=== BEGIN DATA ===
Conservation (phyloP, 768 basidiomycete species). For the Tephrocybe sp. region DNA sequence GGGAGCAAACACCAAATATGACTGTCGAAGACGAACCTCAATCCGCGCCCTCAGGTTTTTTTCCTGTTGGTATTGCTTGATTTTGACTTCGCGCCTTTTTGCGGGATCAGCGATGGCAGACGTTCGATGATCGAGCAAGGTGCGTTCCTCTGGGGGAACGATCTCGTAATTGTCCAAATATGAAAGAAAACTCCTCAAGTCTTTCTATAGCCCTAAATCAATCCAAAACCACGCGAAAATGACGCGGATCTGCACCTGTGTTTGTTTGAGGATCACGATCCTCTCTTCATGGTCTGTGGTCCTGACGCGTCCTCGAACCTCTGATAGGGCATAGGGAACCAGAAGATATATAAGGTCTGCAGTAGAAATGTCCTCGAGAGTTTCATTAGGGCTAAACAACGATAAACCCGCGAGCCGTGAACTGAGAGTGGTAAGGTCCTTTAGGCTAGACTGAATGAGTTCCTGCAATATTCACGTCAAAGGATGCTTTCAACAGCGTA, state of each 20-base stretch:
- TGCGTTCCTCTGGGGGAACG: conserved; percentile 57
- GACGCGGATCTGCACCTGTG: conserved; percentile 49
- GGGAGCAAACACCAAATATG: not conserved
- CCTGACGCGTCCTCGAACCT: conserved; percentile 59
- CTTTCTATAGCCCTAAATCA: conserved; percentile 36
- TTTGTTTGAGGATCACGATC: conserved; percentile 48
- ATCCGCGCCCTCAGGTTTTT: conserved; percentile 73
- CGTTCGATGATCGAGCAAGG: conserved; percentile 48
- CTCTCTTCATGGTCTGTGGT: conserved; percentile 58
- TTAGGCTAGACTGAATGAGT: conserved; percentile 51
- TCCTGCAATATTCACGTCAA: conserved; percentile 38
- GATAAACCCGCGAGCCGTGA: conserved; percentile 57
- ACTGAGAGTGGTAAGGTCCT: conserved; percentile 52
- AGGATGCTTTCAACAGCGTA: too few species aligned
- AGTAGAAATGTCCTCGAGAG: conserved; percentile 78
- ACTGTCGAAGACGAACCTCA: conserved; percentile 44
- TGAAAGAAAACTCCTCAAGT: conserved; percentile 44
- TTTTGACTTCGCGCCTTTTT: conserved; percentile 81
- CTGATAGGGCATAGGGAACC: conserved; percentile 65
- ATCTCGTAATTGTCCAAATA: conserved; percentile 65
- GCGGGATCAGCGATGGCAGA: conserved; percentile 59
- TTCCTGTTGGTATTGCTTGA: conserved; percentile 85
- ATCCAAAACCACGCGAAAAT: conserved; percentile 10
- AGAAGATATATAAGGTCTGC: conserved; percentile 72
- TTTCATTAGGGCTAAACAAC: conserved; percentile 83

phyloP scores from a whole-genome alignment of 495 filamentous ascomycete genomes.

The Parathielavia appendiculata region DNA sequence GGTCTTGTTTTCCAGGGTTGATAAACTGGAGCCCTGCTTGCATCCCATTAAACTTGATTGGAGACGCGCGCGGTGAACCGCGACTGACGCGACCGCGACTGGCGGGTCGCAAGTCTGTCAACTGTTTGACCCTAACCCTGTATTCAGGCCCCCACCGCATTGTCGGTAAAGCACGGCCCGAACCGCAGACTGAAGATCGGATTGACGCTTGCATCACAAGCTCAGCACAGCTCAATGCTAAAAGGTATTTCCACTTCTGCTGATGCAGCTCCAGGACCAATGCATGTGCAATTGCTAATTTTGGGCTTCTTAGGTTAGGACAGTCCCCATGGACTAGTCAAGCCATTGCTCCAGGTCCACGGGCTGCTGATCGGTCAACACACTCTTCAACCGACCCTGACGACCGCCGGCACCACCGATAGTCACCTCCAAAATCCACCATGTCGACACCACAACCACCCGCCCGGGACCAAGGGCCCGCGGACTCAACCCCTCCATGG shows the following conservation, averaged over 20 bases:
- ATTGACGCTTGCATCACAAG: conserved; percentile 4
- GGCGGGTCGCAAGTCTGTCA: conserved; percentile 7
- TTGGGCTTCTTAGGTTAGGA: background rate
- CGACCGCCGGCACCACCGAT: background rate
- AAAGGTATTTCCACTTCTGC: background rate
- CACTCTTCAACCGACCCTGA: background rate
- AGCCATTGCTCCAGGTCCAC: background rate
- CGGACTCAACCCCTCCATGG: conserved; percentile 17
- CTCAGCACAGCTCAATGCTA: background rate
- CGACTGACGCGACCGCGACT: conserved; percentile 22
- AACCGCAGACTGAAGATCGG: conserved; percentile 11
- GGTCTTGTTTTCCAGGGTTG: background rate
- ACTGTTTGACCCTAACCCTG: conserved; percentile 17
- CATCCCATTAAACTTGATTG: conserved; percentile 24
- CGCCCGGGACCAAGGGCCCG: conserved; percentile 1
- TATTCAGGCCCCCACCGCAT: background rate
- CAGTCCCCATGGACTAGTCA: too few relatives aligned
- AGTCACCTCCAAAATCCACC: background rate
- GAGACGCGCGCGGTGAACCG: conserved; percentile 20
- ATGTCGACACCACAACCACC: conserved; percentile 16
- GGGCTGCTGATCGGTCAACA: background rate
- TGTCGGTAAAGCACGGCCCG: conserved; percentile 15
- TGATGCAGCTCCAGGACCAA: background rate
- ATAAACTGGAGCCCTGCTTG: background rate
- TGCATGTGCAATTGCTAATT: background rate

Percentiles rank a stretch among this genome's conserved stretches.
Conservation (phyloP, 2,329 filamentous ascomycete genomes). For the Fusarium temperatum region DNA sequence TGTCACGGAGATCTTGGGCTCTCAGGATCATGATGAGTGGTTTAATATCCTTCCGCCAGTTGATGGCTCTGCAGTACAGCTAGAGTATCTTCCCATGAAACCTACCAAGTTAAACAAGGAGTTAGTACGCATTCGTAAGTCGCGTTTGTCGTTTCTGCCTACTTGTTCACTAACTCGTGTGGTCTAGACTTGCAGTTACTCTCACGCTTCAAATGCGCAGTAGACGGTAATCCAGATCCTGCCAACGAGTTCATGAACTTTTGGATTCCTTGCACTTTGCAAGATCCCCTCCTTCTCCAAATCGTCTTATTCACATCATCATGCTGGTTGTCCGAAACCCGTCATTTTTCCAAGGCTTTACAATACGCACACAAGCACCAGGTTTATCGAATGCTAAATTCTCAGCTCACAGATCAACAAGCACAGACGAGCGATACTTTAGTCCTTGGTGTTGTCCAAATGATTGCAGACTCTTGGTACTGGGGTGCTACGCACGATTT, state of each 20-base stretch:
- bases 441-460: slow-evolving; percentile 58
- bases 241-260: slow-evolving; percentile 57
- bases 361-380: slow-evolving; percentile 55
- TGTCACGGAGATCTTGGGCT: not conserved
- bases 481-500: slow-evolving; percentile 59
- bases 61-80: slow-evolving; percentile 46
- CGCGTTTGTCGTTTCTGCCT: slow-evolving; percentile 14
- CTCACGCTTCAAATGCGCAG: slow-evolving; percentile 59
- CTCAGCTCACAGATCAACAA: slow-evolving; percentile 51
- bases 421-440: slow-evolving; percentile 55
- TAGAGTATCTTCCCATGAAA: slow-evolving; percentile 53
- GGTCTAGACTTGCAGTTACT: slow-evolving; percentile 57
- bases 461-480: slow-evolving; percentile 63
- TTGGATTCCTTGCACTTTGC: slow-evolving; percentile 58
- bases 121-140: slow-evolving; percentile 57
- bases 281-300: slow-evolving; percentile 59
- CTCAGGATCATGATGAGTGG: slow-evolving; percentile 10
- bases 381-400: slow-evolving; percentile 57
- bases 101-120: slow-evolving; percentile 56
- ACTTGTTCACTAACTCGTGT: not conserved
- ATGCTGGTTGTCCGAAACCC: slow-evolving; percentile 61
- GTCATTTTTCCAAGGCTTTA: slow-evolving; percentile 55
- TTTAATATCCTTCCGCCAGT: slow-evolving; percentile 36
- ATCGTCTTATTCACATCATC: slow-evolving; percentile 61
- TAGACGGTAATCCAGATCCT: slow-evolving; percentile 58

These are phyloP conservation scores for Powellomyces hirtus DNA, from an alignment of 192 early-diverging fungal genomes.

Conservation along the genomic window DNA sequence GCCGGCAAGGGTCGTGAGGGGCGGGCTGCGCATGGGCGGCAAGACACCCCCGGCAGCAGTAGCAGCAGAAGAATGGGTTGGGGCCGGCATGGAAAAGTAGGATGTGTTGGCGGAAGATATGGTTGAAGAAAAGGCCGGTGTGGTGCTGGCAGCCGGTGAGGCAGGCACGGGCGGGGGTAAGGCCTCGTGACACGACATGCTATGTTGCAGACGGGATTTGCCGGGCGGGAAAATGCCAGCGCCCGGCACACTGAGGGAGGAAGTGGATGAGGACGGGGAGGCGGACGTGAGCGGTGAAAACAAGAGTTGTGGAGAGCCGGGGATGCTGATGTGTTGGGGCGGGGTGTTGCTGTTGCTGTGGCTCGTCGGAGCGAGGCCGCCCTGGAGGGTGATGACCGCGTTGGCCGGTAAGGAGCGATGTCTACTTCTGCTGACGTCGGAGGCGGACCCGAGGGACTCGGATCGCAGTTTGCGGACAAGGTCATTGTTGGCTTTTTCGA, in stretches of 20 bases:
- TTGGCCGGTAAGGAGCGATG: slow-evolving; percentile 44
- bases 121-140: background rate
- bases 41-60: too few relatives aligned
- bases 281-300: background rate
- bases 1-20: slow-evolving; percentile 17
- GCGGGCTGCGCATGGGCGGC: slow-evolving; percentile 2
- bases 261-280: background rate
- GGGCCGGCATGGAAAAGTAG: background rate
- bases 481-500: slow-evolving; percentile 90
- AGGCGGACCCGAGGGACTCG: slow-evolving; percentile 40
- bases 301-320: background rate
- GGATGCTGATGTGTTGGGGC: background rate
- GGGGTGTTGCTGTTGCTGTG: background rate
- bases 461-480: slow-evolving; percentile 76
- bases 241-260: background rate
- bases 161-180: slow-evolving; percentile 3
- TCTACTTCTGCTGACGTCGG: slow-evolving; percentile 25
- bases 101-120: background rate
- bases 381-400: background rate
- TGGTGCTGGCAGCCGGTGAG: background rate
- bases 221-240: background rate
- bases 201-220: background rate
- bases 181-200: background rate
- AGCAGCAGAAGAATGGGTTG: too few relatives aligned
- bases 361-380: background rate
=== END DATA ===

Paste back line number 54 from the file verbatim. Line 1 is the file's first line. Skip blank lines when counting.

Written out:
Percentiles rank a stretch among this genome's conserved stretches.